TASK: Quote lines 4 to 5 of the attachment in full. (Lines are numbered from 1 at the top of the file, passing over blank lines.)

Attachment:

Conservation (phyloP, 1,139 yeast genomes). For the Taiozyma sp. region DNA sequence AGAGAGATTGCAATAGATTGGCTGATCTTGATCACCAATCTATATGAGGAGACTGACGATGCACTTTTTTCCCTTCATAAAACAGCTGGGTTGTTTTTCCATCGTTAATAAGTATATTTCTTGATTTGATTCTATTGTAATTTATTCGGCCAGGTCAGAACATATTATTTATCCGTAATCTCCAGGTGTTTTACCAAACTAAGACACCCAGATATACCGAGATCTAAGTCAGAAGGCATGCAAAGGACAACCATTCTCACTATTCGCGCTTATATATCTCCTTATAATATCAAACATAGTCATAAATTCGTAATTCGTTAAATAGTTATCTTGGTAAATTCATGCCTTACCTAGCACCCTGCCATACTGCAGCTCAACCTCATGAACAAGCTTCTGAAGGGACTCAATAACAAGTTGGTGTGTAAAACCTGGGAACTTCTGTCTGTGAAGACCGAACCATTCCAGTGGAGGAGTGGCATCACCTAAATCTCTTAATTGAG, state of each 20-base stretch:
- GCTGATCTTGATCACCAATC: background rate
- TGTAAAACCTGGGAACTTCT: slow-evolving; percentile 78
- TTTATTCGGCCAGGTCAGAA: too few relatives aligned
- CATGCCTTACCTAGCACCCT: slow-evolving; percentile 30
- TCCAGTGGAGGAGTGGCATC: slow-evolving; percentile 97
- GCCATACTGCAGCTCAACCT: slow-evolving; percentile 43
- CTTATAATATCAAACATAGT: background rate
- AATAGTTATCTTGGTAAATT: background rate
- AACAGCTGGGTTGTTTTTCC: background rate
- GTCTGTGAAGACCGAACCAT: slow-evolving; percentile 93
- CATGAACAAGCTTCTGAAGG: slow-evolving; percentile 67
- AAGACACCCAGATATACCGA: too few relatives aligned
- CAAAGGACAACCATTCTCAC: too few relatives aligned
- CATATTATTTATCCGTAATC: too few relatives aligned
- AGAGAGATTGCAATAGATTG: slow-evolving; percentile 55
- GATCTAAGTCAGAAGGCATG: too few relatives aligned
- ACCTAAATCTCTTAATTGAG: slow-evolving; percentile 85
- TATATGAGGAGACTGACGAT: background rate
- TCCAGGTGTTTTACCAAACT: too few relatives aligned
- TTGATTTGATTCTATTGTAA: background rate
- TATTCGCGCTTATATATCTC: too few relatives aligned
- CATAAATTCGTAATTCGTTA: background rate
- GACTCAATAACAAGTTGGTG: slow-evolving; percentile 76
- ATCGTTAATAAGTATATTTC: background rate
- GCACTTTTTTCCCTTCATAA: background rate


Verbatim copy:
- TTTATTCGGCCAGGTCAGAA: too few relatives aligned
- CATGCCTTACCTAGCACCCT: slow-evolving; percentile 30